DJ Krust (Roni Size)

DJ Krust is the co-founder of Bristol's Full Cycle crew (with Roni Size, DJ Die and Suv), and he is much noted in the drum and bass (jungle?) underground for his push-the-envelope productions both alone and in collaboration with Size.

Born in Bristol in 1968, Krust was raised on hip-hop and began DJing in the mid-'80s at schools and small clubs around the area. His interests grew to include acid house and rave by the late '80s, and a stint in the group Fresh 4 landed Krust in the middle of the charts, when "Wishing on a Star" made number nine in late 1989. After meeting at the 1990 Glastonbury Festival, DJ Krust and Roni Size soon began to produce tracks together, often in collaboration with DJ Die and Suv. The outfit recorded solo and in tandem for Bryan G and Jumpin' Jack Frost's V Recordings during the early '90s, but then in 1992 formed the Full Cycle label with manager Chris Warton. Along with its sister label Dope Dragon, Full Cycle released several crucial singles and the 1995 label retrospective Music Box, through an agreement with Talkin' Loud Records.

DJ Krust continued to record for V and Full Cycle, and helped out on remixes for Goldie and fellow Bristol crew More Rockers. Size's debut album New Forms -- featuring considerable production help from Krust -- hit the music world like a bomb in 1997, leading to Krust's own major-label contract the following year. His Polygram debut, True Stories, was followed in 1999 by Coded Language. His sophomore effort Through the Eyes was issued a year later Recently he's on tour in America with Reprazent. Their new record IN THE MODE is banging and fresh. Their live show is a pure adrenaline rush.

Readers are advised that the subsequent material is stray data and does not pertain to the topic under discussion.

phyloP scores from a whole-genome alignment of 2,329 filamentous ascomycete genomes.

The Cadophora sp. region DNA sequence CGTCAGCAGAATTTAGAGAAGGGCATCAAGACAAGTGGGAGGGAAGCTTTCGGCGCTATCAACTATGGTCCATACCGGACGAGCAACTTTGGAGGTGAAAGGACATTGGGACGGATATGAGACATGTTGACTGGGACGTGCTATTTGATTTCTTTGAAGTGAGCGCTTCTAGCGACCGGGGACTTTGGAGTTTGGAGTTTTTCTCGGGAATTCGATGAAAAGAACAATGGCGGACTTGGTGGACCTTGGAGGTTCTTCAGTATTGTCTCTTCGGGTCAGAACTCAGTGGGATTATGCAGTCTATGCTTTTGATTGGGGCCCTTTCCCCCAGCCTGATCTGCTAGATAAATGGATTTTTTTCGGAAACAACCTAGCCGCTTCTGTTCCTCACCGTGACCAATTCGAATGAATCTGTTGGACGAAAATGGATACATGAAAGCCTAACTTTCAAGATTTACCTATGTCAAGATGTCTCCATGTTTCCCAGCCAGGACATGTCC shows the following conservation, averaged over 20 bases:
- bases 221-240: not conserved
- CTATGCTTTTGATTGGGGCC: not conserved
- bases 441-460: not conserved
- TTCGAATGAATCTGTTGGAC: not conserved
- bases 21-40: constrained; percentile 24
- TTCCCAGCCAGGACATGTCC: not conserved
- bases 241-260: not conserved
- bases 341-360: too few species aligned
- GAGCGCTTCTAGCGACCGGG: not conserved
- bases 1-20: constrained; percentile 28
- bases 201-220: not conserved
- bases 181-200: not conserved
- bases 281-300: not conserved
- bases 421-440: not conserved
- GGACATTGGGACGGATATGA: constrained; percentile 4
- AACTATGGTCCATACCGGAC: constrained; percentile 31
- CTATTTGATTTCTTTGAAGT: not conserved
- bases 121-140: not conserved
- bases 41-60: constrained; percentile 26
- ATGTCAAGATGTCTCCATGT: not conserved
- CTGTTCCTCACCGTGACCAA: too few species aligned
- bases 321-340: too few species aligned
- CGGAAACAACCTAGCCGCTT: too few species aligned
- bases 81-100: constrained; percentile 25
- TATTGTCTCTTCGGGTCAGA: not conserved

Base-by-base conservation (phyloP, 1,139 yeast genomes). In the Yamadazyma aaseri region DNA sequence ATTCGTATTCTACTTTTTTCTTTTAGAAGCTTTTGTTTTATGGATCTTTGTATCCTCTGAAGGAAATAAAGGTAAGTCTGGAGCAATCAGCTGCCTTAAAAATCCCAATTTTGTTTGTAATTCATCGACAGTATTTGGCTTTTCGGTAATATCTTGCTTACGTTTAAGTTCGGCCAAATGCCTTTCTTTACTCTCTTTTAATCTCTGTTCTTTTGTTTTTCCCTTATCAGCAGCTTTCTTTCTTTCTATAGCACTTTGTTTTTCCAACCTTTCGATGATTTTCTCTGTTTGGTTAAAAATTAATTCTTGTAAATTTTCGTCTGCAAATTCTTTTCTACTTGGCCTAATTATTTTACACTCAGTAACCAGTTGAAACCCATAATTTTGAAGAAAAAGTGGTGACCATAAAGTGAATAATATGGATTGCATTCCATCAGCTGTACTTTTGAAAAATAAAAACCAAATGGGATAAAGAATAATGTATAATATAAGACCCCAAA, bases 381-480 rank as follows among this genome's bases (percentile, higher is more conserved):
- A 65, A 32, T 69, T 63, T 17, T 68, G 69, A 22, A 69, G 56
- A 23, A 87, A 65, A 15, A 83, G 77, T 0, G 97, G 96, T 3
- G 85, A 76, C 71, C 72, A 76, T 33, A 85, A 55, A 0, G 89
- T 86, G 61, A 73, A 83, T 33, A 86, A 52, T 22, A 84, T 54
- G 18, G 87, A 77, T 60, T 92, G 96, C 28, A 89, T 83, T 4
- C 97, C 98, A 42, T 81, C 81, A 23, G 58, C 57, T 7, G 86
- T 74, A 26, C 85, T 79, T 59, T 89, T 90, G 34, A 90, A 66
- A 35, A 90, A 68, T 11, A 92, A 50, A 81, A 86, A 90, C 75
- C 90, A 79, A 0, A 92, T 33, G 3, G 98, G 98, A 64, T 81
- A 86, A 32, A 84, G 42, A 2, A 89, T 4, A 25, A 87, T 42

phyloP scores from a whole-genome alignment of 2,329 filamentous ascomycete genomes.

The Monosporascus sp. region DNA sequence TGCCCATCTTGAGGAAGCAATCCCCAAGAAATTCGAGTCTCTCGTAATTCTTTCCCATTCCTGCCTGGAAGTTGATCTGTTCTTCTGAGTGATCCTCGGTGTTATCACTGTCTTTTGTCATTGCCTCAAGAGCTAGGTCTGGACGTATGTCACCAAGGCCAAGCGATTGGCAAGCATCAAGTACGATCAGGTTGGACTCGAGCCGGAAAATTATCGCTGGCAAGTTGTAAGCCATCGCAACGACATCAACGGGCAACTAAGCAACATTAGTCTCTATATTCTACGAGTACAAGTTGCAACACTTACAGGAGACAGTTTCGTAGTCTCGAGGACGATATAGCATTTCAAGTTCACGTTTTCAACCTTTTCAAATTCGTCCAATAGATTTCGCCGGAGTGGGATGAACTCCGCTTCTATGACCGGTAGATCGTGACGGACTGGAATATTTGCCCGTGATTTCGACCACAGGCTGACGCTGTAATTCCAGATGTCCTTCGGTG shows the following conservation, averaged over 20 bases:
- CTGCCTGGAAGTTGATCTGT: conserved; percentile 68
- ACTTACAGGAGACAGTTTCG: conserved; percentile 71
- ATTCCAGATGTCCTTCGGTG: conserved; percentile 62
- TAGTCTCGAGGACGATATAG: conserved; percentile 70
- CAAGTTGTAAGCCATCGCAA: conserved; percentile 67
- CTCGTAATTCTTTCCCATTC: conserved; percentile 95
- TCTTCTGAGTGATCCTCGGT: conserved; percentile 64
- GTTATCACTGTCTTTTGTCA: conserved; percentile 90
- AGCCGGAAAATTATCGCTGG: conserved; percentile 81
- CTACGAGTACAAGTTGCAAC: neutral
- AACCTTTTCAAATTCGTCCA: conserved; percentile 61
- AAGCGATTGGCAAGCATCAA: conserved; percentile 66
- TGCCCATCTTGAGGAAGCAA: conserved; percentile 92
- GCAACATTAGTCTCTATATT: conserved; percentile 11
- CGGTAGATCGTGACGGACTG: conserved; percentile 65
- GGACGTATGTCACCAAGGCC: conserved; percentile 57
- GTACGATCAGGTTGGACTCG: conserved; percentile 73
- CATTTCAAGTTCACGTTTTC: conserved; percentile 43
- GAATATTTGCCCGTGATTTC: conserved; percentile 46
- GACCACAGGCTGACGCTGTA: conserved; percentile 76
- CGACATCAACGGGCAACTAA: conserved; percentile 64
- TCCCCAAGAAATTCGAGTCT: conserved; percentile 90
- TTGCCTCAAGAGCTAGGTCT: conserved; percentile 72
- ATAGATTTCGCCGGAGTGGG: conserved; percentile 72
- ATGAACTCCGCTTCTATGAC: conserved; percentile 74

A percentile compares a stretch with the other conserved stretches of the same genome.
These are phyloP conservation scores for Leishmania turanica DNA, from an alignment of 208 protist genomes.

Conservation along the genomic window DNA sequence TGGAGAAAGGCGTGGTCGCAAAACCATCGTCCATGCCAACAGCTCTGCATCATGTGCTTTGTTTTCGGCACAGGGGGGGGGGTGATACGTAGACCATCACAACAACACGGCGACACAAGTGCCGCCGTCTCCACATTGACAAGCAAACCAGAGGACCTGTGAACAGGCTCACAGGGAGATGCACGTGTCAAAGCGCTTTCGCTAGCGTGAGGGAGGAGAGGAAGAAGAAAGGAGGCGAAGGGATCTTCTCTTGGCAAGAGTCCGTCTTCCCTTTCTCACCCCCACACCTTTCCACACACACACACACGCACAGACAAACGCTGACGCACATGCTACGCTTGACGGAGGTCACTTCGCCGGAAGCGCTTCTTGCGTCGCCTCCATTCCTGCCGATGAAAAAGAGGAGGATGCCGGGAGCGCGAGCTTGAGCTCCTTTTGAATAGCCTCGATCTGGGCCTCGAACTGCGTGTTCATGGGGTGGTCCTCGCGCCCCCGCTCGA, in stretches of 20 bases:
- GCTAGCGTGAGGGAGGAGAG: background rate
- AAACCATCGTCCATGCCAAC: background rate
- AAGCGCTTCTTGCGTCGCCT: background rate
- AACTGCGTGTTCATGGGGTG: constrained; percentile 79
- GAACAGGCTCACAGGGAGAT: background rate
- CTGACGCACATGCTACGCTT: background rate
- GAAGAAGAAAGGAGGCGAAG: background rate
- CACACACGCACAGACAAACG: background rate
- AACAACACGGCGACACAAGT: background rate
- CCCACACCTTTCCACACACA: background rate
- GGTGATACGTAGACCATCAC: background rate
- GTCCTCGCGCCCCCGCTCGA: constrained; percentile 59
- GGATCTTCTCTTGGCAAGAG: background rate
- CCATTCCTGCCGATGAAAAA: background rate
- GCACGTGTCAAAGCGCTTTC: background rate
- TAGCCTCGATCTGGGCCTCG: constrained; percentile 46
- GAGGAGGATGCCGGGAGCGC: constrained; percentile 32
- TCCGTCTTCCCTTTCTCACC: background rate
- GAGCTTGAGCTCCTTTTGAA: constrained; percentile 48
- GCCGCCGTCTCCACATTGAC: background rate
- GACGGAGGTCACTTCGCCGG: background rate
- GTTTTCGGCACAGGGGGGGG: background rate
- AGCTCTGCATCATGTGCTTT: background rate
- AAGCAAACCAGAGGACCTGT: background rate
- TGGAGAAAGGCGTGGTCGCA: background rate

Roni Size and DJ Krust are both going to perform at Coachella 2005.


AL: The shows have been getting better and the audiences have been getting larger. Have you guys made it a purpose to tour America heavily?

Roni Size and Reprazent
DJ Krust: Full Cycle was our own record label. So some people knew us from those days. We had an underground cult audience from those days before we did any albums. When the album came out, we attracted a whole other audience. The audience is made up of people who know us from Full Cycle, V Recordings, and Dope Dragon. Now they know the first album, Coded Language, New Forms, Breakbeat Era. People know about all the records and they know what's going on.

AL: Was it always a band at first or were you DJs?

DJ Krust: At first it was a DJ thing and we came out of that mentality. It was always a DJ thing. Making records to play for ourselves. That's how it started. We started out as DJs on the scene and we weren't getting noticed or getting any breaks. We weren't getting noticed anyway, so we started to play some of our own music. We started to give out our records to Jumpin' Jack Frost and Bryan G in the early days. And they were the first DJs who started to play our music. They started V Recordings. Then, bam, it started taking off from there. They paved the way for us to come through. So when we did the album, we wanted to promote it, so Roni had the idea of putting a band together. Nothing like that had been done before in that music.